A series of unfortunate events
Just four years ago, Chris Nichols had an easy life. But only now, after two near-death experiences, does he really understand the joy of being alive
Tuesday 26 June 2012
Up until my 24th birthday I had a straightforward and easy life. If asked, I probably would have said that I was enjoying life. However, a week after my 24th birthday, a chain of events began that rendered the gentle contentment that I had been accustomed to completely untenable. These events have made me appreciate how it actually feels to be genuinely excited to be alive.
On 20 February 2008 my partner, Emma, and I were house-sitting my grandparents' flat when the unserviced boiler gave way in an unrelenting spray of carbon monoxide. Apparently my only wish before passing out was to get naked and head to the loo one last time and, but for the resilience of Emma (in calling 999 before she passed out) and the bravery of the emergency services (in entering an unsafe building without proper breathing equipment), I would have died naked on the loo. Emma and I would have joined the 21 people in Britain who died of carbon monoxide poisoning in 2007/08. They reckon that another five minutes could have made the difference.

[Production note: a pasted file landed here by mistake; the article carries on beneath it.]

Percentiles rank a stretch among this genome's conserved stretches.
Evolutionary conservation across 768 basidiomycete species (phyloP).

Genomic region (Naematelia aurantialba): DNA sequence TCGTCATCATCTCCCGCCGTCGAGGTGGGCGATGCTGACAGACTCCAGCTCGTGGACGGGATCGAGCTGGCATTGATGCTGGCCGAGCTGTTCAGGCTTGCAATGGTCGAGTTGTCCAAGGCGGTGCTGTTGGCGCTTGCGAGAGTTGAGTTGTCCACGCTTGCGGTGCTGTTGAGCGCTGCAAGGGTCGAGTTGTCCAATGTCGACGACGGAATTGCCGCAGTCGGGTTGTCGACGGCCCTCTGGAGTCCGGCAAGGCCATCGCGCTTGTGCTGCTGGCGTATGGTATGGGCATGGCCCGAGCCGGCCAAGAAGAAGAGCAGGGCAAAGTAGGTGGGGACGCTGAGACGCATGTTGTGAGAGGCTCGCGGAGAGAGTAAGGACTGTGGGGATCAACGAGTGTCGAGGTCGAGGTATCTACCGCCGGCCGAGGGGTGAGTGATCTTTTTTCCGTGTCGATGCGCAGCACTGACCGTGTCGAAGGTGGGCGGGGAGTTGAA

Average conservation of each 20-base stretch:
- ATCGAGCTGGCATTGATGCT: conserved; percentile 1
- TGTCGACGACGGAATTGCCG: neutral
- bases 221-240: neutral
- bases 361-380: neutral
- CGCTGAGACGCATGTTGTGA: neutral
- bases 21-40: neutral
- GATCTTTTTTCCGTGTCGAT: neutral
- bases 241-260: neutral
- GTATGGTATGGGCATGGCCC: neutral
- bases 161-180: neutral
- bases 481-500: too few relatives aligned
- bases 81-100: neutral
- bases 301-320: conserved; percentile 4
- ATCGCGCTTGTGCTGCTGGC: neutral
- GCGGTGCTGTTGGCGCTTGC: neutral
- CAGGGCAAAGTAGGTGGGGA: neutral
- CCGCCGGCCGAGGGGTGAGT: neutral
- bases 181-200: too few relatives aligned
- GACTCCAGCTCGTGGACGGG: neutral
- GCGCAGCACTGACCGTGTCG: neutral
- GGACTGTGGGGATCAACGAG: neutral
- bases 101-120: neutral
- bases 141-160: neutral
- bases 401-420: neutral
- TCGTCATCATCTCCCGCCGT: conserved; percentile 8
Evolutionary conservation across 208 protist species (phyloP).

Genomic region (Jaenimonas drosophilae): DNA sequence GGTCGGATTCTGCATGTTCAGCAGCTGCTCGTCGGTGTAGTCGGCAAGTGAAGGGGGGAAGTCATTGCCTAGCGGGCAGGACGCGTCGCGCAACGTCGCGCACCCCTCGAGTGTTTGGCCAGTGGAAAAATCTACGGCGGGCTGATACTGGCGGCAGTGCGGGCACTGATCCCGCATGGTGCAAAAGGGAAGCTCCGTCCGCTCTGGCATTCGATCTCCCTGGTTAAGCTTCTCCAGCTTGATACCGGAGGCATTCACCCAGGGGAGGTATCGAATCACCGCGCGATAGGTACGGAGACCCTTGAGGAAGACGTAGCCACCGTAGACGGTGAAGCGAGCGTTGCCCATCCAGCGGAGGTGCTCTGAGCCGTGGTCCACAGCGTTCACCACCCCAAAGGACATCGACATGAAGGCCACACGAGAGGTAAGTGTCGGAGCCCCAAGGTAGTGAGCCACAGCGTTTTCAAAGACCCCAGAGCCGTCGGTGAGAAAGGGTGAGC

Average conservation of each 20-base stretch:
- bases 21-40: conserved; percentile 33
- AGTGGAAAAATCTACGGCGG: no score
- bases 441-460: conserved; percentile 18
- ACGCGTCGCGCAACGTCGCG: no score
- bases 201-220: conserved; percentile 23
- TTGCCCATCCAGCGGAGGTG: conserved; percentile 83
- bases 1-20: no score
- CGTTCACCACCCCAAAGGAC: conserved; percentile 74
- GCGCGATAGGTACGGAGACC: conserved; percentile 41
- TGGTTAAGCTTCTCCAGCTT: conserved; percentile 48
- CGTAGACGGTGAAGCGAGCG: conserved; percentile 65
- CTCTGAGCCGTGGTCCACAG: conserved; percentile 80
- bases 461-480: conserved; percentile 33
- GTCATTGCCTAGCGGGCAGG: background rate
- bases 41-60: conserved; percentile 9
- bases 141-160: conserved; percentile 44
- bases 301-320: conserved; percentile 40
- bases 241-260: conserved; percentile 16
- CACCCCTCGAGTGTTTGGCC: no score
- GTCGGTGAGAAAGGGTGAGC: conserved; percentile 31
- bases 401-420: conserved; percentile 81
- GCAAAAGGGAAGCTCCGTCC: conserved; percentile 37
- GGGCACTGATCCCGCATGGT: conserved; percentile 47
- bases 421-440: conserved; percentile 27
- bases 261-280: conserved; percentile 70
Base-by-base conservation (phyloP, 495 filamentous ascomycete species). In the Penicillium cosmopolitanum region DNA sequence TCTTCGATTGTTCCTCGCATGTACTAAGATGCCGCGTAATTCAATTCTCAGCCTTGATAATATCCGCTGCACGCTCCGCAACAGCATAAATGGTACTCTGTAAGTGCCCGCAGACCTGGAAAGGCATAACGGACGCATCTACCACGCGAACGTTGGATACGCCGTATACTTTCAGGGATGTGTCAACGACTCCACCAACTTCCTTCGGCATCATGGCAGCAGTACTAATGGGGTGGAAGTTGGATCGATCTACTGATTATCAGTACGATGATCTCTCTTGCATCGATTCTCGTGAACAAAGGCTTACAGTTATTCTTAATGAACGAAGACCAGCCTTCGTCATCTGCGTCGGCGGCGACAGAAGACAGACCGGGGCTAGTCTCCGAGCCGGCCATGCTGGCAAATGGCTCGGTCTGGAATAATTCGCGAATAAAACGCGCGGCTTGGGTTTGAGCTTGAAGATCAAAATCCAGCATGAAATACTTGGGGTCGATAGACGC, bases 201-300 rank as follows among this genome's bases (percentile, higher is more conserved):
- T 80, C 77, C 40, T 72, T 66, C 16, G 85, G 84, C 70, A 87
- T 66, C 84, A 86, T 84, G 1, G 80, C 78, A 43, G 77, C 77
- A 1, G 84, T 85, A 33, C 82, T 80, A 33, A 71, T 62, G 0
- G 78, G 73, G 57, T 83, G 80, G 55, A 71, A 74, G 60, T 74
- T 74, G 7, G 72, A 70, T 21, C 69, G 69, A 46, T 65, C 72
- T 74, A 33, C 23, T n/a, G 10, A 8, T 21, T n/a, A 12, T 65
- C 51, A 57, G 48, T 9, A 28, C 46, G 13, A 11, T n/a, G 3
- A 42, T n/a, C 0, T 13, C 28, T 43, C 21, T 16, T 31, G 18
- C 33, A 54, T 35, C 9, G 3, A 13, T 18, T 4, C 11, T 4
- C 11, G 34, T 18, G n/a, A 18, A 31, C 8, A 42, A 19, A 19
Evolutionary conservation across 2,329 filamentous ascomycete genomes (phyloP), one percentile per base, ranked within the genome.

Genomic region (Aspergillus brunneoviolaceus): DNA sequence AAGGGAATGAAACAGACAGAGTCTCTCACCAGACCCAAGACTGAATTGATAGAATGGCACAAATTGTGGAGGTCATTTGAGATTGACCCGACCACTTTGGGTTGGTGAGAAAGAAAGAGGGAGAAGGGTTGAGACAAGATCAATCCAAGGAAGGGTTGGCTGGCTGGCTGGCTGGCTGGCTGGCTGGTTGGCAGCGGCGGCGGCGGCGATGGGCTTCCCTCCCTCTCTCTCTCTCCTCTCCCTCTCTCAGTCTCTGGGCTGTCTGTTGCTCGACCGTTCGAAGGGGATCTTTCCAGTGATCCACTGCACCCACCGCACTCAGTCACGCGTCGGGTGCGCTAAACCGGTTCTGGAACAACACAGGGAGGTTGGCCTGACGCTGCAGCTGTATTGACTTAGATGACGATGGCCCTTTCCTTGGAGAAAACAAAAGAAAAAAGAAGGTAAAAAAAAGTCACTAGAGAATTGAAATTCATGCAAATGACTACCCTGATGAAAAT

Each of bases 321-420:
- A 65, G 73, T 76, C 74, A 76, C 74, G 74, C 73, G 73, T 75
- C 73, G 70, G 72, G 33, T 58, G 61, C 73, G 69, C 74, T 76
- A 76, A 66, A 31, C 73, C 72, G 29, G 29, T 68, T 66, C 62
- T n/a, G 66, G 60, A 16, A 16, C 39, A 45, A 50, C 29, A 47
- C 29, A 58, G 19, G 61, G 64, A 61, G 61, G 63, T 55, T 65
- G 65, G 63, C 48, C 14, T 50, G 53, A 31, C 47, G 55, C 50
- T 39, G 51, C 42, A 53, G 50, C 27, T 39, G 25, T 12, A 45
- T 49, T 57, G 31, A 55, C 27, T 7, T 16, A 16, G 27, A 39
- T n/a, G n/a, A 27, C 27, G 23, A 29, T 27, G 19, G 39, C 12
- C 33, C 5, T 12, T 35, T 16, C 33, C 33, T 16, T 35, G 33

I'm told that while I was in hospital I was happiness personified but, to this day, I can't remember the events of that morning or much of what happened in hospital. I suffered from short-term memory loss for four weeks, which wreaked havoc with my confidence. This wasn't helped by a newfound awkwardness with social situations; I was reluctant to admit to myself what had happened to me so that conversation was off limits, but I found it almost as hard to talk about other issues.